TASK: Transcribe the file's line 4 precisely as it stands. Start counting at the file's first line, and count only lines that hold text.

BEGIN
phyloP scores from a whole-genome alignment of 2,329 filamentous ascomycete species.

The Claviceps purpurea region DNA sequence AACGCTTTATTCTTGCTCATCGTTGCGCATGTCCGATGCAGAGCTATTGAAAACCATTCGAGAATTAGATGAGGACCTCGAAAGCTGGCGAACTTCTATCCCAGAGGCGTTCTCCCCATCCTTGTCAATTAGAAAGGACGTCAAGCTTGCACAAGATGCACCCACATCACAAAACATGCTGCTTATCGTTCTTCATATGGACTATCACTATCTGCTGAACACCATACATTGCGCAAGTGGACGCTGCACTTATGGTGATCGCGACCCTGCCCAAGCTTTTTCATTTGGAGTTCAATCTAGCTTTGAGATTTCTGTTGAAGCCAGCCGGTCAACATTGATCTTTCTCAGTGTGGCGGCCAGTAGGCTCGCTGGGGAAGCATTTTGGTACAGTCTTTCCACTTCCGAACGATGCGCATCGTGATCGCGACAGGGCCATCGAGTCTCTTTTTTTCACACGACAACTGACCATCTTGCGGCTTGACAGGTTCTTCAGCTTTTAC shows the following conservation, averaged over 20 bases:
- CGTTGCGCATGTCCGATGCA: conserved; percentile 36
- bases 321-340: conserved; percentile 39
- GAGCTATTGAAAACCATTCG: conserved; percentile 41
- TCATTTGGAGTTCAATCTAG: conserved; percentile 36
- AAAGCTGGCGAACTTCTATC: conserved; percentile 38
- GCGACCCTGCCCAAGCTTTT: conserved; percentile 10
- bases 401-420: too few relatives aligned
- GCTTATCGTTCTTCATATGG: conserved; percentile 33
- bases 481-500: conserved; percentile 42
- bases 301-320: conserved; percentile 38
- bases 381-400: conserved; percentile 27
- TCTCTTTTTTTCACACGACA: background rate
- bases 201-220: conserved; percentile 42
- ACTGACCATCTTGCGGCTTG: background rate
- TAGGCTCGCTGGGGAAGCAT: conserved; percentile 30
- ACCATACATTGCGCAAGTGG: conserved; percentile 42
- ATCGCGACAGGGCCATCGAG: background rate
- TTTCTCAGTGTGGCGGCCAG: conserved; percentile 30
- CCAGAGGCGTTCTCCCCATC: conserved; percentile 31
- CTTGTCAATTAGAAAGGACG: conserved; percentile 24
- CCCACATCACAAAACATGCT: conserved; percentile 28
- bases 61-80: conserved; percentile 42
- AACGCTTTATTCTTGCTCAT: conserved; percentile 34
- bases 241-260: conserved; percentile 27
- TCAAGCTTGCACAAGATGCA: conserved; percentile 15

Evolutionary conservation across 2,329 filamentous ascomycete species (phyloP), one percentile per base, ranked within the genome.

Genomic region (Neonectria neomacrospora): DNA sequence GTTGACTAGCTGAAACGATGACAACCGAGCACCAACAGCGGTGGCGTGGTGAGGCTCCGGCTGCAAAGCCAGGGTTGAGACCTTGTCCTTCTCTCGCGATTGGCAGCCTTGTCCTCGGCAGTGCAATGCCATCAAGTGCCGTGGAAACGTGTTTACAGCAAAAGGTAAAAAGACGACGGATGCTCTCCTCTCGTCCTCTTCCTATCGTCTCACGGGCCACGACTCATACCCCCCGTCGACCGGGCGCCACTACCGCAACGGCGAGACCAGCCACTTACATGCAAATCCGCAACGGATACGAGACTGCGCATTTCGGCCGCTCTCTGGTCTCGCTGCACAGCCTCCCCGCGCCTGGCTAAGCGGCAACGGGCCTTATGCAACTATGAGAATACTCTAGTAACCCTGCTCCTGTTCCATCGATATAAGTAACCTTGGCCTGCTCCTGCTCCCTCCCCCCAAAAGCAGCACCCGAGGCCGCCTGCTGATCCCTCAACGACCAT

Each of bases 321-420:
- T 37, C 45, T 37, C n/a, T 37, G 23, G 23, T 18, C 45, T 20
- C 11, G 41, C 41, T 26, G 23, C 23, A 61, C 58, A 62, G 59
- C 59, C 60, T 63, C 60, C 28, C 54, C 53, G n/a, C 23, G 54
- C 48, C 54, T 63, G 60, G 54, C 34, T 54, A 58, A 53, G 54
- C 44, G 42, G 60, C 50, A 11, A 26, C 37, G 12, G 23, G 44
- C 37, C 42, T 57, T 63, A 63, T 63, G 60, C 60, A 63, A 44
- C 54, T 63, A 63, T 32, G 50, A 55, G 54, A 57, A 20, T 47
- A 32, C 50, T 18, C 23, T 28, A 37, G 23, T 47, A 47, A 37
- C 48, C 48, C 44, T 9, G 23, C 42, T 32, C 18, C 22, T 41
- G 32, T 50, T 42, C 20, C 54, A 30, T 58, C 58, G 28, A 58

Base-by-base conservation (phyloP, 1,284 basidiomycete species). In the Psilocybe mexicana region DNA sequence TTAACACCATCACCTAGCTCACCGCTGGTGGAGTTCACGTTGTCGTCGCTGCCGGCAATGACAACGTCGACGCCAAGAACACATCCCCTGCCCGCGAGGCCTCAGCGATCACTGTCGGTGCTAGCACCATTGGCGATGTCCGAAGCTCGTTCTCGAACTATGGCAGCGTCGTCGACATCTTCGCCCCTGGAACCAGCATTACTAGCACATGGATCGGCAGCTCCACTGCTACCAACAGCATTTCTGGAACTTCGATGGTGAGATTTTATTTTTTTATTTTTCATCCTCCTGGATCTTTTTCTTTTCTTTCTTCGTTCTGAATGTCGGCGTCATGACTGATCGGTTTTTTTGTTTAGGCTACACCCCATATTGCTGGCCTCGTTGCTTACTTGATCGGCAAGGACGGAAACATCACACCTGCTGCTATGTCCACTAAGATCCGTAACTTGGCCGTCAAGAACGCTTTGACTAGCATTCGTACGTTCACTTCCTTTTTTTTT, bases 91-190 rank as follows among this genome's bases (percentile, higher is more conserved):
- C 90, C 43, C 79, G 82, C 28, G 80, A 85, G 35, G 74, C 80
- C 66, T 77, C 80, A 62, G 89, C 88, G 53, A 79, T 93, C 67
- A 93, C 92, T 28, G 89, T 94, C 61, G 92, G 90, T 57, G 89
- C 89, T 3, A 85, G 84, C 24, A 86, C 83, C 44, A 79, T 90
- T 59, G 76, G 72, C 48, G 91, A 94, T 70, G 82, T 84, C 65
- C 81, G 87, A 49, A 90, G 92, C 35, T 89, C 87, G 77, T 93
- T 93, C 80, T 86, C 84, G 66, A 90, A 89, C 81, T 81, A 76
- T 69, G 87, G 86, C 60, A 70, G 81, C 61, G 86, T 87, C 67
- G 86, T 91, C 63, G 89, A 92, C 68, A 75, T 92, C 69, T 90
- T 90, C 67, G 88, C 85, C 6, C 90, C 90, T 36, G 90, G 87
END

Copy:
- bases 321-340: conserved; percentile 39